Tortoises are fun and magnificent creatures and they have been the object of human fascination for thousands of years so there is no wonder why they’re so popular right now. Whether you’re considering getting one as a pet, or you already have one and you want to learn more about your companion, we have prepared a list of interesting facts below.
- They’re different from turtles
While to the untrained eye turtles and tortoises may look alike, tortoises are usually herbivorous and they can’t swim, unlike turtles. The term turtle can also refer to any shelled reptiles that belong to the order of Chelonia or Testudines which means that while a tortoise can be referred to as a turtle, a turtle isn’t a tortoise.
You can tell these two species apart by looking at the feet and the shell. Water turtles have webbed feet or flippers with long claws and the shell is flatter and more streamlined. Tortoises, on the other hand, have elephant-like feet that are better suited for walking on land and their shell is heavier and it has a dome shape.
- They have one thing in common with birds
Birds and tortoises share a common trait since they are both equipped with beaks and they lack teeth. The beaks have serrated edges that are ideal for cutting fibrous plants and compared to other reptiles the power of their bite is relatively weak.
Still, you should try not to get between your tortoise and its meal since the beak can still do serious damage to your hand. Tortoises bite when they feel threatened, provoked or when they mistake your hand for food. Thankfully, all of these situations can be avoided so there’s no need to worry. These pets tend to be very docile.
- They have a long lifespan
Slow-moving and cold-blooded reptiles have a slow metabolism which translates into a longer lifespan compared to other similarly-sized mammals or birds. This is the case for tortoises as well and some such as the Galapagos tortoise can reach ages of up to 200 years.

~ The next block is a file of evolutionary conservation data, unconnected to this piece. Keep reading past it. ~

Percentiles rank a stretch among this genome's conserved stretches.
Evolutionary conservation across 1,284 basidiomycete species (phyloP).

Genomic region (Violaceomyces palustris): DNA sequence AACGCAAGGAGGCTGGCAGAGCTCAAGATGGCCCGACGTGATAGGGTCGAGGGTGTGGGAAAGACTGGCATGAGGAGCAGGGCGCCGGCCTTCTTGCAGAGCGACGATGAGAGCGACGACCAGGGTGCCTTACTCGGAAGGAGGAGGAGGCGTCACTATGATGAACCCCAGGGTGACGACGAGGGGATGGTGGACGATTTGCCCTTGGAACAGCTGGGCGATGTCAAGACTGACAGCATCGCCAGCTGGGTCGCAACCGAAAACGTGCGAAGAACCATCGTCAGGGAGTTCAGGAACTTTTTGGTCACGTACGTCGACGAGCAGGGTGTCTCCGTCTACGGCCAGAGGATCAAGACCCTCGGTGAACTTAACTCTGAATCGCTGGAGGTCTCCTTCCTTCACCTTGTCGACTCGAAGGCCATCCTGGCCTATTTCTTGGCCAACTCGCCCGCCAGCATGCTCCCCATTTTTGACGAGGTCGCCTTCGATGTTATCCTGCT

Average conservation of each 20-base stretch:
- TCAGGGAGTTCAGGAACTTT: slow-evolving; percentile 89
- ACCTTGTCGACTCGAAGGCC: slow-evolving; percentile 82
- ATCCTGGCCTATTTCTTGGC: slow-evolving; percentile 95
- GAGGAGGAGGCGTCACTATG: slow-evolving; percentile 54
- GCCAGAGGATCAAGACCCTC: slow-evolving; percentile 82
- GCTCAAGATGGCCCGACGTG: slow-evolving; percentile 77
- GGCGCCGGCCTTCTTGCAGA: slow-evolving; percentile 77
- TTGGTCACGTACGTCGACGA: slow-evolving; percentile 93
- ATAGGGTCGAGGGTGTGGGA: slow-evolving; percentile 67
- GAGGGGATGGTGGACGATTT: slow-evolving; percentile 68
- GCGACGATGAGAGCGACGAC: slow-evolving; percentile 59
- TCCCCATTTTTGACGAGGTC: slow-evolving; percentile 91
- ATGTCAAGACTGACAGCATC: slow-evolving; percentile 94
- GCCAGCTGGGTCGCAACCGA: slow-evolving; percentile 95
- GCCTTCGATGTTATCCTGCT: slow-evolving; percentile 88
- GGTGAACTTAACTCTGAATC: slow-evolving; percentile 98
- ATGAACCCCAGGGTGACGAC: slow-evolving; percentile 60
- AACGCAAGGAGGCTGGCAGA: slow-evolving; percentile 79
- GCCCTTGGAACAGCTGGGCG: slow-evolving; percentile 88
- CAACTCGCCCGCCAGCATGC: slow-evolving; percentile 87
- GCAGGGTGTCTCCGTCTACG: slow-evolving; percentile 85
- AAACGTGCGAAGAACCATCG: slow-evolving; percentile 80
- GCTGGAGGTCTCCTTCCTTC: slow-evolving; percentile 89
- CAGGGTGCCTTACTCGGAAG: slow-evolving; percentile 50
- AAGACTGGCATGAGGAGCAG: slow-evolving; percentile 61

The most difficult stage of a tortoise life is their infancy since very few babies survive into adults due to predators. Once they reach adulthood, tortoises tend to be invulnerable to most predators thanks to their tough shell.
One of the most popular tortoises is Harriet and she was first collected and named back in 1835 by Charles Darwin. Later on, she ended up at Australia Zoo and finally passed away in 2006.
- They reach sexual maturity with size
You won’t be able to tell the sex of a tortoise until it reaches a certain size and the size varies by breed. One of the ways to differentiate a male from a female is to look at the plastron which is the flat part of the shell structure. It is flatter on females for mating purposes and curved on males. Similarly, males tend to have longer tails and larger bodies.
For owners who prefer surprises, you can instead wait for the pet to come out of the shell. Males will eventually start to display their genitals while soaking. What’s more, female tortoises can still lay eggs even if they have not been fertilized by a male.
- The color of their shell tells you where they’re from
Tortoises come in different sizes, shapes, and colors and the ones that come from hot places tend to have a lighter-colored shell than tortoises that originate from cooler areas. There are breeds that have a yellowish shell such as the African spurred tortoise that inhabits the southern edge of the Sahara desert.
- They don’t have very good hearing
For tortoises, the shell provides all the protection they need which is why they haven’t evolved very advanced auditory capabilities. Most breeds can only hear sounds that are above 60 decibels so if you have one as a pet it is best to keep it in its outdoor tortoise house when you’re not home.
- They use their throats to smell
Similar to other reptiles, tortoises have a special organ designed to detect smell named the vomeronasal organ that can be found on the roof of their mouths. Unlike other reptiles such as snakes that flick their tongues into that organ, tortoises pump their throats to circulate the air through the nose and around the mouth.
- You can pet them
While the shell is designed for protection it is still sensitive to the touch since it has nerve endings that allow the critter to feel every scratch, rub, or pet. That’s right, some tortoises do like the feeling of the human hand on their shell and while this is not true for all, pets who grow up with loving parents are more likely to enjoy the touch of a human hand on their shell.
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